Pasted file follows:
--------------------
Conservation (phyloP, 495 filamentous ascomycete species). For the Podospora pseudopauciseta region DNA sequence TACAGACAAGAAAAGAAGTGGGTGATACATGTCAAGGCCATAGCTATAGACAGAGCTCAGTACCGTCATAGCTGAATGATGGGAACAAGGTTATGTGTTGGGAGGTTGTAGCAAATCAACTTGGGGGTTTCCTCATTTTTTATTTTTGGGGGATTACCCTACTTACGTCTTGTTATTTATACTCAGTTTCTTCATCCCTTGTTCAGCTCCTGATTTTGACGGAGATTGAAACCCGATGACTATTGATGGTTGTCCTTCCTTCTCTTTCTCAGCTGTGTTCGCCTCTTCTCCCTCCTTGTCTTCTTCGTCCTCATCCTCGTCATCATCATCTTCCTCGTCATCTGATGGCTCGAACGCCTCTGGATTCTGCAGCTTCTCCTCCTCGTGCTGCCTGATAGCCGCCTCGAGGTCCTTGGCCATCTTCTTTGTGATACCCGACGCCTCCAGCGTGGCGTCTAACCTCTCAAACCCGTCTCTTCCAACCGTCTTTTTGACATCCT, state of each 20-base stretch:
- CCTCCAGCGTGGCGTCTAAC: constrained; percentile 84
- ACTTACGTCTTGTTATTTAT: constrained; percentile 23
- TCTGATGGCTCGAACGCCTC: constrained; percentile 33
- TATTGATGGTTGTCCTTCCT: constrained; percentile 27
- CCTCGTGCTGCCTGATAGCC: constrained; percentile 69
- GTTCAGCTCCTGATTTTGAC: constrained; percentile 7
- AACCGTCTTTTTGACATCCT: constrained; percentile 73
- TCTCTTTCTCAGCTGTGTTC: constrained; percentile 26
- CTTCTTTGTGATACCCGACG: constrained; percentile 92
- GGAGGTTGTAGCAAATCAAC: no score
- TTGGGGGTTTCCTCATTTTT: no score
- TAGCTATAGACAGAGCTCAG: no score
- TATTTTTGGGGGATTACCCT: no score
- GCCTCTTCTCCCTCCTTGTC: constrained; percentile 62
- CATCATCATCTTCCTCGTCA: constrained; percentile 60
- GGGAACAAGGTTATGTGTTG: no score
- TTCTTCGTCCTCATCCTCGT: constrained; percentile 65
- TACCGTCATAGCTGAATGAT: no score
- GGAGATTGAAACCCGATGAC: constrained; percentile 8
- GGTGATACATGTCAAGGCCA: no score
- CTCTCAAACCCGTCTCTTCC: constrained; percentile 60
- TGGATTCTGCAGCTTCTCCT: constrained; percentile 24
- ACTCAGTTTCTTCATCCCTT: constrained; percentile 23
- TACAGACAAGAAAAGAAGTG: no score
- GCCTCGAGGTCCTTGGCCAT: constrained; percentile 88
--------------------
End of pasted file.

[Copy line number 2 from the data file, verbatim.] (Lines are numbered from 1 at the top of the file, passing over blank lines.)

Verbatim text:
- CCTCCAGCGTGGCGTCTAAC: constrained; percentile 84